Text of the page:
The lineage of using fiber in our family
It has been a joy watching my daughter developing her yarn and fabric crafts the way she has over the years. She started with tatting and lace making and went on to sew, crochet and knit; hence taking after my parents. My mother knitted garments and toys and my father learnt to tat fishing nets when he was little. As a child I learnt how to knit and sew and by 15 years old I was making my own clothes as a way of saving money. I was very fussy and didn’t like my mother’s casual approach to sewing as I liked things done perfectly. So it is no surprise when I made my garment to prove to my mother that it can be done properly that she said to me: “I see you can sew, you can carry on sewing for yourself.” And I was only too happy to do so.
I did try knitting but I found that my hands quickly became numb and it took the joy out of the process and often my mother would finish my projects for me. So I never took to knitting in the same way and was happy for my mother to knit our family jerseys from one season to the next. I viewed my mother’s garment knitting much like being on a production line. I didn’t see it as a form of art; only after she died did I begin to appreciate it as an art form. Now that I watch my daughter, Ellie, I can see the great artistic enjoyment and value that it brings to the artist’s life and in the end both giver and receiver are blessed.
I have been fascinated with the process of crochet as I never explored this avenue before. After watching Ellie I told her that I would like to try it but I was worried about my wrist giving me trouble again (I have had carpel tunnel syndrome in my right-hand wrist). After some thought and exploration she said that she thought it would be a better option than knitting as my right-hand wrist would stay stationary. I first tried my hand at cut-off mittens in the beginning of the year.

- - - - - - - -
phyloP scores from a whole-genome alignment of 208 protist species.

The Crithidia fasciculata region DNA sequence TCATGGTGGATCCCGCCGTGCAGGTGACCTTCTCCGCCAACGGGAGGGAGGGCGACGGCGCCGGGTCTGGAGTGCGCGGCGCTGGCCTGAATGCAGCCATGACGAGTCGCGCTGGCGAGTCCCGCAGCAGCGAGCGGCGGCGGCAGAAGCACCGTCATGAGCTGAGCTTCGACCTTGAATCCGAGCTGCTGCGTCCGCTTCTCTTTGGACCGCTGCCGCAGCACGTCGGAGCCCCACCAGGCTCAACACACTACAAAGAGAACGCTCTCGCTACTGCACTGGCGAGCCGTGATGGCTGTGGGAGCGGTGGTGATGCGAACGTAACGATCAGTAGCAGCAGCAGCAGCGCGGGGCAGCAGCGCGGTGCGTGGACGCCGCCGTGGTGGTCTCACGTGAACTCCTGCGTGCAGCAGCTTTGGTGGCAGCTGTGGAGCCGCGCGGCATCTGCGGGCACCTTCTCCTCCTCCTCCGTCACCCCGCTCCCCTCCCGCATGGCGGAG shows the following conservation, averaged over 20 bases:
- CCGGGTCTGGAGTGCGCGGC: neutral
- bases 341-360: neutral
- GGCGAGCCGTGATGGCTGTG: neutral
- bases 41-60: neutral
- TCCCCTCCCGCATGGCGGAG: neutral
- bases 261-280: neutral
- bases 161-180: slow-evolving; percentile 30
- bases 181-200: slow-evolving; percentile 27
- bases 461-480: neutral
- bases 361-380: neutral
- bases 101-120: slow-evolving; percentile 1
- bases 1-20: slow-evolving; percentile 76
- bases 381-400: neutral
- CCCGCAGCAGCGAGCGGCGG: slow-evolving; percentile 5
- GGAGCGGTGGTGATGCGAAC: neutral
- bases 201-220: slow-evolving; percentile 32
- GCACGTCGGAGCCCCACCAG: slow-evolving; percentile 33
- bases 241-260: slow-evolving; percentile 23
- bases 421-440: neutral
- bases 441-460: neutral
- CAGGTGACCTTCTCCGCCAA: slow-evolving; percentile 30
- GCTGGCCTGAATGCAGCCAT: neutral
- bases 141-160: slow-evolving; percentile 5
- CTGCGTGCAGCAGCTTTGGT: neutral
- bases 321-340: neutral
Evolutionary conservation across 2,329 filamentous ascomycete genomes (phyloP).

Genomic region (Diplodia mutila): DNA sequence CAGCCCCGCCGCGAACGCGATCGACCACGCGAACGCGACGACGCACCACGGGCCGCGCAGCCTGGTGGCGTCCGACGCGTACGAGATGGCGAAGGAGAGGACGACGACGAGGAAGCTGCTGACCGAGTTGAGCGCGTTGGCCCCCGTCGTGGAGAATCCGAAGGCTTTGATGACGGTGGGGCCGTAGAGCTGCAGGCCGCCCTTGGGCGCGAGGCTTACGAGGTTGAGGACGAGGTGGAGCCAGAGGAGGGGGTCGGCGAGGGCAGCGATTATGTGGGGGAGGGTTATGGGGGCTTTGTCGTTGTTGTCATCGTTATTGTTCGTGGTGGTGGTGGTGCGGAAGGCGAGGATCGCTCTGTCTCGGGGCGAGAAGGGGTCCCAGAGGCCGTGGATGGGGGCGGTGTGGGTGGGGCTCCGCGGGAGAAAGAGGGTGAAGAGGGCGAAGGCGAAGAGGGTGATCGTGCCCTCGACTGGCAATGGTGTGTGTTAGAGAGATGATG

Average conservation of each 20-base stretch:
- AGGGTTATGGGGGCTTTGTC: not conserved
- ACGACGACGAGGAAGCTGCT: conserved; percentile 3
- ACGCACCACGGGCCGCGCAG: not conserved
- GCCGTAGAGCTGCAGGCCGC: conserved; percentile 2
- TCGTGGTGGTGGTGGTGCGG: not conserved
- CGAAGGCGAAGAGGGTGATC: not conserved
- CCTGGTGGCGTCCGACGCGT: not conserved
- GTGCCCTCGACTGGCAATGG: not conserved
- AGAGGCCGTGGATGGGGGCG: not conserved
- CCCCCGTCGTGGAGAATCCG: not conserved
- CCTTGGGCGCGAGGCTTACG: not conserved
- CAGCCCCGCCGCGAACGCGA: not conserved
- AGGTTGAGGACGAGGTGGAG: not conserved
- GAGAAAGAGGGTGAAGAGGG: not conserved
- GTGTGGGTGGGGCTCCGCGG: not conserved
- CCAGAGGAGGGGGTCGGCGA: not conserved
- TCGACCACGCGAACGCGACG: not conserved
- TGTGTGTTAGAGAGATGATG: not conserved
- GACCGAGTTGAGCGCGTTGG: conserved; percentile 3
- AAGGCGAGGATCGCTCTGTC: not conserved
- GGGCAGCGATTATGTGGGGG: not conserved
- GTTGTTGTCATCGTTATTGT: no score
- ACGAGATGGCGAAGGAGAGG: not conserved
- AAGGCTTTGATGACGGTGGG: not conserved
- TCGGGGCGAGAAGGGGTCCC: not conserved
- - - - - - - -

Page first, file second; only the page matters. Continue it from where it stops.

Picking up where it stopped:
My new found hobby.
For my birthday Ellie asked me to choose some fiber which she purchased for me. It is called Blue Face Leicester Oatmeal combed wool top fibre 100g Forever Autumn from Crafty Cats Knittybits.
Ellie then hand spun it into beautiful skein of wool.
For anyone interested in fiber: it is fascinating to learn about the process and you can read about Ellie processing wool from beginning to end: Shetland Fleece Processing and Spinning.
My Project: Infinity Scarf.
It was 100gr which is enough for a small project and I decided to make a faux knit crochet infinity scarf using a free pattern from TAYLOR LYNN CROCHET. Here are some photos showing my progress from beginning to end.
And I am hooked, excuse the pun.
Some of you know that I live in South Africa and Ellie lives in Scotland so it is a very special way of bonding, physically and emotionally, using the thread to connect us. What I found really meaningful is that as I crocheted I was contemplating how Ellie had been spinning this wool especially for me. I could imagine her enjoyment of creating the yarn as she would have had to have chosen the mixing of the two coloured threads to make the 2 ply thread.
I also pondered over the fact that I now had the thread she had created for me in my hands and how I was fashioning it into a specific garment. The cycling of the fibre from hand to hand and person to person; it was a wonderful way to feel connected.
What relaxing hobbies do you enjoy?
How do you stay connected with family members that are too far to visit?
Take care, till next time.